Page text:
Long-Term Exposure to Transportation Noise and Ischemic Heart Disease: A Pooled Analysis of Nine Scandinavian Cohorts

Andrei Pyko, Nina Roswall, Mikael Ögren, Anna Oudin, Annika Rosengren, Charlotta Eriksson, David Segersson, Debora Rizzuto, Eva M Andersson, Gunn Marit Aasvang, Gunnar Engström, Hrafnhildur Gudjonsdottir, Jeanette T Jørgensen, Jenny Selander, Jesper H Christensen, Jørgen Brandt, Karin Leander, Kim Overvad, Kristina Eneroth, Kristoffer MattissonLars Barregard, Leo Stockfelt, Maria Albin, Mette K Simonsen, Pekka Tiittanen, Peter Molnar, Petter Ljungman, Steen Solvang Jensen, Susanna Gustafsson, Timo Lanki, Youn-Hee Lim, Zorana J Andersen, Mette Sørensen, Göran Pershagen


BACKGROUND: Transportation noise may induce cardiovascular disease, but the public health implications are unclear.

OBJECTIVES: The study aimed to assess exposure-response relationships for different transportation noise sources and ischemic heart disease (IHD), including subtypes.

METHODS: Pooled analyses were performed of nine cohorts from Denmark and Sweden, together including 132,801 subjects. Time-weighted long-term exposure to road, railway, and aircraft noise, as well as air pollution, was estimated based on residential histories. Hazard ratios (HRs) were calculated using Cox proportional hazards models following adjustment for lifestyle and socioeconomic risk factors.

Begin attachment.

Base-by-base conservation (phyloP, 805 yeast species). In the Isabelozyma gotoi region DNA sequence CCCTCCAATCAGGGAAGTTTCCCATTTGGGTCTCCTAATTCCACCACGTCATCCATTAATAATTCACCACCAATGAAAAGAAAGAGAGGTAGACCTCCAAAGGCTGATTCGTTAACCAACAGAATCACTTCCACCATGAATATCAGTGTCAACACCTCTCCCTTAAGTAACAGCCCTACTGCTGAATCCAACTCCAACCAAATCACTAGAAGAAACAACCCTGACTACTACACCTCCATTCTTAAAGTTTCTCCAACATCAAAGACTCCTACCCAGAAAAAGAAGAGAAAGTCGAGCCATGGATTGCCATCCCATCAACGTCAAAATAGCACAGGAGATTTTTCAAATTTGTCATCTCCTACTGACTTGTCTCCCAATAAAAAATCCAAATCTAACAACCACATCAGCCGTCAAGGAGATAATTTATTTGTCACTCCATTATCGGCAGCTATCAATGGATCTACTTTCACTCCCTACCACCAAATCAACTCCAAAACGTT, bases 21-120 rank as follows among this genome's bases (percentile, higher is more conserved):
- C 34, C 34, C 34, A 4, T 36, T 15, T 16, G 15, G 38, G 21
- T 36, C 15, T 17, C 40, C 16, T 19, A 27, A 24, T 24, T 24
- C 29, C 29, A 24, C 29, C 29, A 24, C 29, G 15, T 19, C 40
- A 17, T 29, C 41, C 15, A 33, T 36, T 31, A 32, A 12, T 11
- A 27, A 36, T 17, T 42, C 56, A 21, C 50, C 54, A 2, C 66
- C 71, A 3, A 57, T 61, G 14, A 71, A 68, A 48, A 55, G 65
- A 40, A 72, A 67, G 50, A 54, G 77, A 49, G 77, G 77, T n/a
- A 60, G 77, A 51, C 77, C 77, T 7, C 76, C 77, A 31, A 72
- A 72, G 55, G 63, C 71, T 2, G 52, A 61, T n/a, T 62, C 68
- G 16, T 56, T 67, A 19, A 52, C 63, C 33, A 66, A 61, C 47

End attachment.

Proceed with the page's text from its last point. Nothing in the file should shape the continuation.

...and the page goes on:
RESULTS: A total of 22,459 incident cases of IHD were identified during follow-up from national patient and mortality registers, including 7,682 cases of myocardial infarction. The adjusted HR for IHD was 1.03 [95% confidence interval (CI) 1.00, 1.05] per 10 dB Lden for both road and railway noise exposure during 5 y prior to the event. Higher risks were indicated for IHD excluding angina pectoris cases, with HRs of 1.06 (95% CI: 1.03, 1.08) and 1.05 (95% CI: 1.01, 1.08) per 10 dB Lden for road and railway noise, respectively. Corresponding HRs for myocardial infarction were 1.02 (95% CI: 0.99, 1.05) and 1.04 (95% CI: 0.99, 1.08). Increased risks were observed for aircraft noise but without clear exposure-response relations. A threshold at around 55 dB Lden was suggested in the exposure-response relation for road traffic noise and IHD.

DISCUSSION: Exposure to road, railway, and aircraft noise in the prior 5 y was associated with an increased risk of IHD, particularly after exclusion of angina pectoris cases, which are less well identified in the registries. https://doi.org/10.1289/EHP10745.

TidsskriftEnvironmental Health Perspectives
Udgave nummer1
Antal sider11
StatusUdgivet - jan. 2023


Dyk ned i forskningsemnerne om 'Long-Term Exposure to Transportation Noise and Ischemic Heart Disease: A Pooled Analysis of Nine Scandinavian Cohorts'. Sammen danner de et unikt fingeraftryk.